Jewish organizations expressed concern at cost-cutting proposals in President Obama's $3.8 trillion budget for 2013. B’nai B’rith International and the Jewish Council for Public Affairs both released statements outlining their issues with provisions in the budget.
If the Palestinians don’t pull back from their statehood push, congressional cuts in aid are inevitable, U.S. lawmakers say. Just how comprehensive such cuts will be, however, could end up depending on Israel’s stance on the issue.
As reported in the Los Angeles Times on March 31, the failure of Democratic and Republican lawmakers in Sacramento to agree on a budget could mean cutting the spending on the state’s 112 community colleges by $800 million. In addition to an already-planned hike in student fees of nearly 40 percent, the additional cuts would mean eliminating courses from community college offerings, loading more students into the classes that remain and admitting fewer students.
Leaders of two Jewish groups are joining an organized fast to protest proposed congressional budget cuts to poverty programs in the United States and abroad. The fast, initiated by HungerFast, a group led by anti-hunger activist Tony Hall, takes aim at proposed substantive cuts now under consideration in Congress that would target overseas food aid and domestic programs that provide food stamps, subsidized meals for preschoolers and their mothers, and subsidized heating for the poor.
As a loyal Jewish Democrat and longtime advocate of social justice, she never thought she would find herself fighting Jerry Brown, a man she voted for three times for governor. Yet the 94-year-old is suddenly on the wrong side of Brown’s proposed budget cuts that would slash state spending by $12.5 billion, ripping a hole in numerous social service programs and eliminating others entirely.
My in-box has been crowded these last days by requests that I sign on to this draft letter or that, all demanding that budget cuts proposed by House Republicans be restored. AmeriCorps fears it will be eliminated entirely. Federal help to states to defray some of the costs of special education would take a significant hit; so would the program that helps poor people pay for heating oil in the winter, a 66 percent cut. Mentoring for children of prisoners would be eliminated and Head Start cut by 15 percent. Community health centers would lose 46 percent of their current funding, and treatment of substance abuse cut by more than $200 million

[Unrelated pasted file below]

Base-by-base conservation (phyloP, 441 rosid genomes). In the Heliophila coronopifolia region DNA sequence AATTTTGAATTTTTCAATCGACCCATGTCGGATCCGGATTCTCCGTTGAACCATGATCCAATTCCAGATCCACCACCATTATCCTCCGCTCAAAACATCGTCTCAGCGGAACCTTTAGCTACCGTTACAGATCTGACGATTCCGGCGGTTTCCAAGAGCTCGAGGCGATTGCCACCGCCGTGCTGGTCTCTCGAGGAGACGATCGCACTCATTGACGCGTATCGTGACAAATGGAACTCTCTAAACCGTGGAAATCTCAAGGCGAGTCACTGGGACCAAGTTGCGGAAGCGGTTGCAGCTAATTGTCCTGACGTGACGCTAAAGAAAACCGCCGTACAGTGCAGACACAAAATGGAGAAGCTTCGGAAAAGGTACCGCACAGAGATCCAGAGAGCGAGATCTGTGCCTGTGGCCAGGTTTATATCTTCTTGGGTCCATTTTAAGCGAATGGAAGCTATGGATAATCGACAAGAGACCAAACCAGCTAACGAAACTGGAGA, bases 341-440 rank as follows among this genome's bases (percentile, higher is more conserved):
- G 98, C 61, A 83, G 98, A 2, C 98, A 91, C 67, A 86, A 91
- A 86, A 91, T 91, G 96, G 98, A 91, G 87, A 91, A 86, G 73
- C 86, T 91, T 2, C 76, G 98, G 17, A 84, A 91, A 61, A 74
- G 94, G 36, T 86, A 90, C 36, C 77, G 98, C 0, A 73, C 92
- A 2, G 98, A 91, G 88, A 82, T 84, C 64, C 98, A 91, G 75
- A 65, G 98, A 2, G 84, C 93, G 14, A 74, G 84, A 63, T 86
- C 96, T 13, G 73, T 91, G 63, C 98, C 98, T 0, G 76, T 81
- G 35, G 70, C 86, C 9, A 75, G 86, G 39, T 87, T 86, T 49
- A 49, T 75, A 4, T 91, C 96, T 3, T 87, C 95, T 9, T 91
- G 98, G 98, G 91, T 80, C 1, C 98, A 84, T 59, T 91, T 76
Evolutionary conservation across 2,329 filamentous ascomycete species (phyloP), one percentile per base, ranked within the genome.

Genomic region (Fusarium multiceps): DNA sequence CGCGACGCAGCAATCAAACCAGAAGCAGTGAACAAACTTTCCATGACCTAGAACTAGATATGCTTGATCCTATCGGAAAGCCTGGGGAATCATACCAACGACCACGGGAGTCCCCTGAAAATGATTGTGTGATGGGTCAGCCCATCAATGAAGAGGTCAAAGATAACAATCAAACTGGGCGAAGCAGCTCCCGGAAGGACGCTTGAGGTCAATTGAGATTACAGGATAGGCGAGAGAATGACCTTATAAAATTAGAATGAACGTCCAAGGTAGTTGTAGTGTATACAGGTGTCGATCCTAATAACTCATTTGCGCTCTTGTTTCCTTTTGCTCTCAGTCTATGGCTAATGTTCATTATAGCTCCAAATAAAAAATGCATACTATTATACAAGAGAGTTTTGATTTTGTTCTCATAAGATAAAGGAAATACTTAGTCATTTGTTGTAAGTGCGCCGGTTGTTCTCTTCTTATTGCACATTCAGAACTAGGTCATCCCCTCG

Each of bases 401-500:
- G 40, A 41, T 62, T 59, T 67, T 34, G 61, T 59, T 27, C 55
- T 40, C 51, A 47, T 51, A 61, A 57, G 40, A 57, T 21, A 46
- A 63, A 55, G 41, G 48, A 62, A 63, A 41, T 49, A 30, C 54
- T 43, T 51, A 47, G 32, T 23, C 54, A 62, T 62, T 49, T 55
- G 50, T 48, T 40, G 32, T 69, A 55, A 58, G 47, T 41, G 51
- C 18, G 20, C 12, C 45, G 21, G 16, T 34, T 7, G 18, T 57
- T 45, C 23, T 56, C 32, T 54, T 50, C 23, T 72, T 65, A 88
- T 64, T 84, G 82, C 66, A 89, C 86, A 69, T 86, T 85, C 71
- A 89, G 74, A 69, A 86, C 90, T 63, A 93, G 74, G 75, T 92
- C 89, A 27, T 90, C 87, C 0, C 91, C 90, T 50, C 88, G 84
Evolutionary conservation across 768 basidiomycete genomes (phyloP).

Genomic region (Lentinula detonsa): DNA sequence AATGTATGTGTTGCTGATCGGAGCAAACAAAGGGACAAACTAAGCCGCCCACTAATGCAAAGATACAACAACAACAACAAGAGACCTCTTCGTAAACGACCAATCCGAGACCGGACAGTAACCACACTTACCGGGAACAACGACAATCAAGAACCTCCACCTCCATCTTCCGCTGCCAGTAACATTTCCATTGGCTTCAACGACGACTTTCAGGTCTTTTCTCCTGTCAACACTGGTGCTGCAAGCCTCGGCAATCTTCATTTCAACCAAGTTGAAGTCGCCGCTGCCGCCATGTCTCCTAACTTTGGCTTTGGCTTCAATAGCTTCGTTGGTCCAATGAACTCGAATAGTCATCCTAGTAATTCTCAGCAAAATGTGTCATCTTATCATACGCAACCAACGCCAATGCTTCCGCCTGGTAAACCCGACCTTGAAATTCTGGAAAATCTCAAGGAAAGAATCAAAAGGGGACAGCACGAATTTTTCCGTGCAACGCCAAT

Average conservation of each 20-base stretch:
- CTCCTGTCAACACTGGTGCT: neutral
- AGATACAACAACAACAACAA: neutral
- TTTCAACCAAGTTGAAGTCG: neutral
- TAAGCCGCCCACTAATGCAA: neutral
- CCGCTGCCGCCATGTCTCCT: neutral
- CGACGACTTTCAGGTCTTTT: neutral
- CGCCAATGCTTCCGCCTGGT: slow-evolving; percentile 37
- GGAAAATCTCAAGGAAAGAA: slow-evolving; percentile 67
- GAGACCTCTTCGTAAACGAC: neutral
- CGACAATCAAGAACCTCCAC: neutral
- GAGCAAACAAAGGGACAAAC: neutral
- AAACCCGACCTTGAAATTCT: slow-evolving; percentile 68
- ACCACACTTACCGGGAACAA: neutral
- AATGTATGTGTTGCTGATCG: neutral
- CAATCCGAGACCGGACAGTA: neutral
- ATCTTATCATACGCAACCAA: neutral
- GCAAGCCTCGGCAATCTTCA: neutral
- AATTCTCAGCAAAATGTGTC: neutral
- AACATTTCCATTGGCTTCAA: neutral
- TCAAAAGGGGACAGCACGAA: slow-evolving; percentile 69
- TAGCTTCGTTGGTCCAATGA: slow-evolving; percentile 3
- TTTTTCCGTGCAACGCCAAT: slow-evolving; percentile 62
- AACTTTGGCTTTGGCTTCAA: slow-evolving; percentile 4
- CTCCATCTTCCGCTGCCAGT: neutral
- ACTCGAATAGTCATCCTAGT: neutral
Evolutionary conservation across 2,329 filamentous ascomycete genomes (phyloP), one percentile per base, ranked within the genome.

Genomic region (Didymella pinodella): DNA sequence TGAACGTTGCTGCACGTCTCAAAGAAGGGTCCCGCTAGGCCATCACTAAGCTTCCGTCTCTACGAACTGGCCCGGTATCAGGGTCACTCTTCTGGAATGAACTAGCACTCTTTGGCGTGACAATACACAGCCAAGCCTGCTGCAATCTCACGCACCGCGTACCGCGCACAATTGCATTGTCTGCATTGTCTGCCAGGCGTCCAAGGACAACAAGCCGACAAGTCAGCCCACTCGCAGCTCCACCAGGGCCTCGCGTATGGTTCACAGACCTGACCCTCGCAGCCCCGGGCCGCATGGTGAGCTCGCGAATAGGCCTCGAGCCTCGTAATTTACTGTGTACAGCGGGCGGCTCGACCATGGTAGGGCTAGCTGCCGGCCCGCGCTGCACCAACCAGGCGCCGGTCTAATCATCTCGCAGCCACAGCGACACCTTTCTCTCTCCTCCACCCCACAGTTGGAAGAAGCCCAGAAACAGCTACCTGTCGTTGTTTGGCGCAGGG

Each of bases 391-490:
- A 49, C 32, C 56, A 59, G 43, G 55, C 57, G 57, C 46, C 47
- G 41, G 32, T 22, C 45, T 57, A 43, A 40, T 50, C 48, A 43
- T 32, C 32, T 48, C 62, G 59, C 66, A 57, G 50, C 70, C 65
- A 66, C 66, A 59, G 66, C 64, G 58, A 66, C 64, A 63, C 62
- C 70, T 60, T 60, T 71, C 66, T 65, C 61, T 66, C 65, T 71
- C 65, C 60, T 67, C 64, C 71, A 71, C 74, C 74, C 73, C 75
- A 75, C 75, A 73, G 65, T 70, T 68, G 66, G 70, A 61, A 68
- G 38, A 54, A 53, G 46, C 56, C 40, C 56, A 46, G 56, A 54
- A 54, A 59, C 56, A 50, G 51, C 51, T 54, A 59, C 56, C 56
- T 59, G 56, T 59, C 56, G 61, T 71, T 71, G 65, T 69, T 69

Jewish groups expressed concerns about proposed Obama administration cuts in poverty assistance, but praised the U.S. budget for preserving aid to Israel. The White House's proposed budget, released Monday, projects cuts in programs such as heating for the poor and in blocs of money funneled to the states for social programs, and increases funding for education and for "clean energy" development.
When we hear that the one option that has always been guaranteed to us is now an uncertain variable, we can do nothing but doubt. When competition rages from all angles, and the safety we counted on no longer exists, we can do nothing but give up, right?
I write about education a lot because it's important for the Jewish community to have a strong public school system. Education is part of the Jewish culture. Many Jews can't afford private schools, and their kids deserve an education good enough to send them to college. Moreover, strong public schools are good for everybody, Jews and non-Jews.
It's a typical bustling weekday at this Jewish center in West Hills, and it's a sharp contrast to the situation only a few months ago when the center was facing a deficit of $250,000, an uncertain future and a loss of nearly one-third of its members, following the abrupt closure of the pool on April 25 by The Jewish Federation of Greater Los Angeles.